Confessions of a Reluctant Teacher

September 28, 2009

How Standardized Tests Punish Nonconformity

In a previous post, I linked to an article by a former standardized testing grader, Todd Farley. He has an op-ed piece in the New York Times today entitled “Reading Incomprehension,” which is also very eye-opening. He talks about the difficulty of scoring open-ended items on a standardized rubric and he gives a few examples of especially confounding student responses.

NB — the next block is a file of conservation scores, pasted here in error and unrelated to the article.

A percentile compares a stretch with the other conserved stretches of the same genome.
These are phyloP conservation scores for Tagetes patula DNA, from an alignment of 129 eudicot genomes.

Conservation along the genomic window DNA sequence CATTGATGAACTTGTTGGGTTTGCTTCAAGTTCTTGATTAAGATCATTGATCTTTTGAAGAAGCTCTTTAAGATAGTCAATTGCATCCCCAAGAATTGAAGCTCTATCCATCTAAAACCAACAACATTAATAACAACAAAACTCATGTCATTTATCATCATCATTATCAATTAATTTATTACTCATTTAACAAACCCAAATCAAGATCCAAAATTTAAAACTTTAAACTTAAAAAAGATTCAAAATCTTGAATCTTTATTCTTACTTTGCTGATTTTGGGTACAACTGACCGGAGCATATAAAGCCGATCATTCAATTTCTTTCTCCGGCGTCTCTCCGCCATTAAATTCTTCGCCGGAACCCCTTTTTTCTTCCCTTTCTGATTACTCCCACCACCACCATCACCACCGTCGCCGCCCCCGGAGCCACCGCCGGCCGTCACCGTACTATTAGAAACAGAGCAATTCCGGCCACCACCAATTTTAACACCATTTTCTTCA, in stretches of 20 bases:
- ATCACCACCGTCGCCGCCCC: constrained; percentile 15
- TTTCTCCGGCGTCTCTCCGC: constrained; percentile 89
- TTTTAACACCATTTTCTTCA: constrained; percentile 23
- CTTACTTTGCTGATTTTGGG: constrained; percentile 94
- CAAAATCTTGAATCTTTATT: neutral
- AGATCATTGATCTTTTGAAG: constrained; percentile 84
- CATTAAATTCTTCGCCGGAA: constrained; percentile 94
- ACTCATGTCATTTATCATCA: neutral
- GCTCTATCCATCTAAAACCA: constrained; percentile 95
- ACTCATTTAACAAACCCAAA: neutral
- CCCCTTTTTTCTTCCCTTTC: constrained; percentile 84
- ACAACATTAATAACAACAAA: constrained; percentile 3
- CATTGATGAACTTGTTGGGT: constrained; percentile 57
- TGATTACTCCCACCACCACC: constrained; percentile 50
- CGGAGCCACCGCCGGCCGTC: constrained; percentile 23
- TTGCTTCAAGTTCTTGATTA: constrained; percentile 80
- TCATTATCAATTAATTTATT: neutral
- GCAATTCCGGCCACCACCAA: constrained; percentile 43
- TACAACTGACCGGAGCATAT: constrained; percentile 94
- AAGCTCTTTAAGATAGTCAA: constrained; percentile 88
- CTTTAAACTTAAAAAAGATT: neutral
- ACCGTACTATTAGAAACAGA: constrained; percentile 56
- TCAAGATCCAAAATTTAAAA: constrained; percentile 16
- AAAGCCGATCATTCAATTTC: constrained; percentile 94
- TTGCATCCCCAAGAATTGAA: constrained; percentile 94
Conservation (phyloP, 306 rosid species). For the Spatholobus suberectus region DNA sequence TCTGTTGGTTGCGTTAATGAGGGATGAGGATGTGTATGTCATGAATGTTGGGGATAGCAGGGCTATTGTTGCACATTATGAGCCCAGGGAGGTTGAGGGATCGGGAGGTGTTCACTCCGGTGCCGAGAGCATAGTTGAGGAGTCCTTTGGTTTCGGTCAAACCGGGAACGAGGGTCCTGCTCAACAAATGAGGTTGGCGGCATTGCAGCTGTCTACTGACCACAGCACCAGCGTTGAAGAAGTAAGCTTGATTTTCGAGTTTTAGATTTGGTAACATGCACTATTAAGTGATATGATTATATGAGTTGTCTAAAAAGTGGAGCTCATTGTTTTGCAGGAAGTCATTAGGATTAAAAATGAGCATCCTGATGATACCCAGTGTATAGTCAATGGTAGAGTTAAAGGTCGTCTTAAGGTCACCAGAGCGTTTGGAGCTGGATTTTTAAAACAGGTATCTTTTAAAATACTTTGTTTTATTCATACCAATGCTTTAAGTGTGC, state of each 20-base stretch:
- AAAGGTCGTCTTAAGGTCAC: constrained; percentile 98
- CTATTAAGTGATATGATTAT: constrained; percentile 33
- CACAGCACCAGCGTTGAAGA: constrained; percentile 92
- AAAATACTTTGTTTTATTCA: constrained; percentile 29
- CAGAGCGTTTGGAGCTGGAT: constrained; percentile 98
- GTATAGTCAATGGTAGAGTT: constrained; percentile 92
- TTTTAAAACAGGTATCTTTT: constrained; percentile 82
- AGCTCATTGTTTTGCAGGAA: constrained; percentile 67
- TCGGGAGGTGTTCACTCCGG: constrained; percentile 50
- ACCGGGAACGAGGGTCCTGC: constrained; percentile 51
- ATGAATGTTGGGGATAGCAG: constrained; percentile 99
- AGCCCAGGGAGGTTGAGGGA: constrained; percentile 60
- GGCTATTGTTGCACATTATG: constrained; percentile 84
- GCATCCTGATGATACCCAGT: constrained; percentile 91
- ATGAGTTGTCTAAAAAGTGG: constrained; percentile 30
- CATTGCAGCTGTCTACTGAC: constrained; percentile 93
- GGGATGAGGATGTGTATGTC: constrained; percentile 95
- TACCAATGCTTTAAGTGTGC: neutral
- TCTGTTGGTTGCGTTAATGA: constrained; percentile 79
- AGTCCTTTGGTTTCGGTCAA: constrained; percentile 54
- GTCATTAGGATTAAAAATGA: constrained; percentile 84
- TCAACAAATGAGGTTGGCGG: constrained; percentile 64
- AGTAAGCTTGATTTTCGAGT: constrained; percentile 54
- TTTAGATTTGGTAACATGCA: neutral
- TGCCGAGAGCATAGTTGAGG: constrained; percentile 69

I disagree, however, with his opening claim that “the problem [with standardized testing] is not so much the tests themselves–it’s the people scoring them.” Open-ended questions are inherently subjective and therefore difficult to grade according to a rubric.  Even if the scoring was done “only by professionals who have made a commitment to education,” a lot of the results would still be influenced by personal bias.  For example, take the review of the X-rated “Debbie Does Dallas” which Mr. Farley encountered.  While he described it as well-written and hilarious, normally qualities that would merit a 6 (“genius”) grade, it ended up being given a 0 because it discussed a pornographic movie.  This student obviously possessed a sense of humor, the ability to think independently and question authority, and enough writing skill to craft a “comprehensive analysis” that was “artfully written.”  Yep, sounds like that kid needed to be put in his or her place with a big, fat zero.  Would a “professional who was committed to education” have made a different call?  It would depend entirely on the individual professional.  While one who appreciated the student’s wit and individualism might have given it a higher grade, one who was offended by children and teenagers exploring their sexuality might have given it the same zero.